Sprague announced Tuesday she would not seek re-election to one of the Council’s two at-large seats. She has held that office since 2009.
Shortly after Sprague’s announcement, Greenville businessman John DeWorken said he planned to run for the seat as a Republican. DeWorken was formerly the vice president of the Greenville Chamber and the Upstate Chamber Coalition, vice chair of the Greenville Transit Authority, legislative director of the S.C. Senate Transportation Committee and associate vice president of the S.C. Chamber of Commerce. DeWorken, 44, is owner and partner of Sunnie and DeWorken, a government relations and pro-business advocacy firm.
Stall said in the year and a half since he retired from Greenville Forward, he felt a “huge void” in helping Greenville continue to be an incredible place to live. “The timing is right. I have the time and the energy,” he said. “It’s part of my plan to give back to Greenville.”
Greenville Forward was established in 2006 to facilitate and shepherd Vision 2025, a plan that pictured a place with new, state-of-the-art schools, a marquee park along the Reedy River and minor league baseball downtown. The hundreds of community members that helped come up with the plan wanted a place to live that embraced diversity, offered high-wage jobs and thriving suburban municipalities.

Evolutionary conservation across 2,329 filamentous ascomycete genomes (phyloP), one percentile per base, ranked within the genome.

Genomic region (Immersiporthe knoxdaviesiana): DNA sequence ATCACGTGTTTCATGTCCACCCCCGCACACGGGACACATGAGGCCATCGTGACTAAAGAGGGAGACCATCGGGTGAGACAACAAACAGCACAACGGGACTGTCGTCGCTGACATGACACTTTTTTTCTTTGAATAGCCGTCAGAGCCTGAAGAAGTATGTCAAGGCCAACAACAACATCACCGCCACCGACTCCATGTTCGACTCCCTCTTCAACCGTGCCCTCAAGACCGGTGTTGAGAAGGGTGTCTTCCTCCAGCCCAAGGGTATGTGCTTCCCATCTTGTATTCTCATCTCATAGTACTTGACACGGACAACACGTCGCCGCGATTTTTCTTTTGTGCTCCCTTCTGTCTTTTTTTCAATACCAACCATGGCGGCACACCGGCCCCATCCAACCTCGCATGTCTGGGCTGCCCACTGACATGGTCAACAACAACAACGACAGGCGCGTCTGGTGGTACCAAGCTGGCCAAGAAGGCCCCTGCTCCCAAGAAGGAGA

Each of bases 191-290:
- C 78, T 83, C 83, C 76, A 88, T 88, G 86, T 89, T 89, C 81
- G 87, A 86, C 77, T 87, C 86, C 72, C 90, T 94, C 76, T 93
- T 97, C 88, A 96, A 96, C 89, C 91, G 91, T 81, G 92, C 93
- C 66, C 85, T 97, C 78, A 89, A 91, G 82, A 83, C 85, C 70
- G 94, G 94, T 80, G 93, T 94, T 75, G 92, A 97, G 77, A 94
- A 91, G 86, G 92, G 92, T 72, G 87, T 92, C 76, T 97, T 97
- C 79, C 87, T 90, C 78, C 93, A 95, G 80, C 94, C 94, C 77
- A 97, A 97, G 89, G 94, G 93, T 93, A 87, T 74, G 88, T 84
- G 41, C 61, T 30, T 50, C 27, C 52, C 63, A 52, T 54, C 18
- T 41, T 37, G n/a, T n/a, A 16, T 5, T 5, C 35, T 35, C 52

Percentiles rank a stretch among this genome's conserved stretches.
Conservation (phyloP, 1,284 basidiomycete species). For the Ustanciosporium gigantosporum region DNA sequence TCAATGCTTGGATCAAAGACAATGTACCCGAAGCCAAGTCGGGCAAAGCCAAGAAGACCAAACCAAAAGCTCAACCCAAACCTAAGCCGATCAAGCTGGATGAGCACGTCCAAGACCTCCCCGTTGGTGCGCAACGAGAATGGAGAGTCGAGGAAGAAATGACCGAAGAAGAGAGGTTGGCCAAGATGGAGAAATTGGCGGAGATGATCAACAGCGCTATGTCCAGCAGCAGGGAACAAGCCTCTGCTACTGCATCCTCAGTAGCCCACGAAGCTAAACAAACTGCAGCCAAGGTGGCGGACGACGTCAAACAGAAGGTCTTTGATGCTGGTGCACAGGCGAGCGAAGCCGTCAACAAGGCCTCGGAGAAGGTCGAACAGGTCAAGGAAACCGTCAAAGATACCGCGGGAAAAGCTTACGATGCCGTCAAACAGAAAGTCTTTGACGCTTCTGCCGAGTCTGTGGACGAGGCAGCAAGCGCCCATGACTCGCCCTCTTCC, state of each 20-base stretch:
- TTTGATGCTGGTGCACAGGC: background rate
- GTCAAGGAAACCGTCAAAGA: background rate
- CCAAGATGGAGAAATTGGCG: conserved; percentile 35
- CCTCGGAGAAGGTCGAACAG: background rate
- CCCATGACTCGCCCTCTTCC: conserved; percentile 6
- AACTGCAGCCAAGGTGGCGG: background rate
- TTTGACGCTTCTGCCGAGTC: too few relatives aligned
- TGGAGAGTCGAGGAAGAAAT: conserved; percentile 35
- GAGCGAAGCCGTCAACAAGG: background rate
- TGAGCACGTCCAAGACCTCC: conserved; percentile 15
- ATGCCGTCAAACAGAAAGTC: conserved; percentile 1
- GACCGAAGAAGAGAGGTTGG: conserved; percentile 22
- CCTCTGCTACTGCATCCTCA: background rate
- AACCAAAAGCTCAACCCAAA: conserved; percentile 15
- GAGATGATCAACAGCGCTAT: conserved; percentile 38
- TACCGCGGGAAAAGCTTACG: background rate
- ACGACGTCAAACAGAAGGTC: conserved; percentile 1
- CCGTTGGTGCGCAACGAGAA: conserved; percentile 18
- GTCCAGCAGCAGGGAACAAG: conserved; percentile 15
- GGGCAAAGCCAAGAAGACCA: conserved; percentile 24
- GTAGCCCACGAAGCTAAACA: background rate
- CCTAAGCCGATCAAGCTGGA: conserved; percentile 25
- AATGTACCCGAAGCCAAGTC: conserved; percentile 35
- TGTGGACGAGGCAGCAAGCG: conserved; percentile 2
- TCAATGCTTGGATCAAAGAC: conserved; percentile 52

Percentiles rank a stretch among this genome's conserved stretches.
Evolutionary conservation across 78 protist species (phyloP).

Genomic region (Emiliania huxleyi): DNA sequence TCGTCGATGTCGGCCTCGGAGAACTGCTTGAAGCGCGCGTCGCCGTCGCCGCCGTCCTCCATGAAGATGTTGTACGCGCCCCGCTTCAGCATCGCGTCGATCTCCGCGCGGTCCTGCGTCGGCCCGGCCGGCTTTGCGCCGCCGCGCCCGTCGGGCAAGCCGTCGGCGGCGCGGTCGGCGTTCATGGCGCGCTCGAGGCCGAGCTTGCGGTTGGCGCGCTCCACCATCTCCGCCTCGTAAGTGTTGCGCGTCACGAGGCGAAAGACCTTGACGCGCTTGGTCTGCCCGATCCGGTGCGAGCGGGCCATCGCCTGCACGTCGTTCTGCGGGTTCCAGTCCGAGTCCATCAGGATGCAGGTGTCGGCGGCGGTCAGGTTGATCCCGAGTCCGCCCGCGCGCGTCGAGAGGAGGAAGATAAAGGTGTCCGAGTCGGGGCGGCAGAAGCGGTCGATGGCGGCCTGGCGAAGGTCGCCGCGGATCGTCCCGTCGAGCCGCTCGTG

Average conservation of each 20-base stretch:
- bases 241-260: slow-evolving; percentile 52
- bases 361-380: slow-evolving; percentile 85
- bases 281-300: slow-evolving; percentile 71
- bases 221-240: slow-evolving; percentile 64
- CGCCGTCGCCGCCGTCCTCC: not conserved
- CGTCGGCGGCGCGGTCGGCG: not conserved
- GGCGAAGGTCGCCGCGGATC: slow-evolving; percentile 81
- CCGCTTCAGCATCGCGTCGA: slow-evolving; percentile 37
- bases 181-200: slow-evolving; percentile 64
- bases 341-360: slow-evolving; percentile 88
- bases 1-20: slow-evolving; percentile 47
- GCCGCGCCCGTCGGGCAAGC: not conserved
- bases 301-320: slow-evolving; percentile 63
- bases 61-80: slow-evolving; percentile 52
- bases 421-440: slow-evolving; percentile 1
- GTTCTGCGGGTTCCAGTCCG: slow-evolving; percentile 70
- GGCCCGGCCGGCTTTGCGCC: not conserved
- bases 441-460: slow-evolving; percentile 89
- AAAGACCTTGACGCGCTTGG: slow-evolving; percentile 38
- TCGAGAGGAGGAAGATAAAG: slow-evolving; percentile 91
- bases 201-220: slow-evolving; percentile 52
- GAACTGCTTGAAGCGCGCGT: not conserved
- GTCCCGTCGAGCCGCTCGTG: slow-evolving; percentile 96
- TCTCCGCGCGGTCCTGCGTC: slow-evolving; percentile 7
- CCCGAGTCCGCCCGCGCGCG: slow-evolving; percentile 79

Stall said his platform includes intentional and sustainable growth, affordable housing and transportation. “There aren’t many places that have come as far as this community has come in just a generation,” he said. “I just truly love Greenville and want to be part of continuing to make it one of the best places in the world.”
Stall said he would run as a Democrat. He plans a formal announcement in February.
DeWorken said among the city’s most pressing issues are effectively managing Greenville’s growth, dealing with traffic issues and ensuring neighborhoods have a voice on City Council.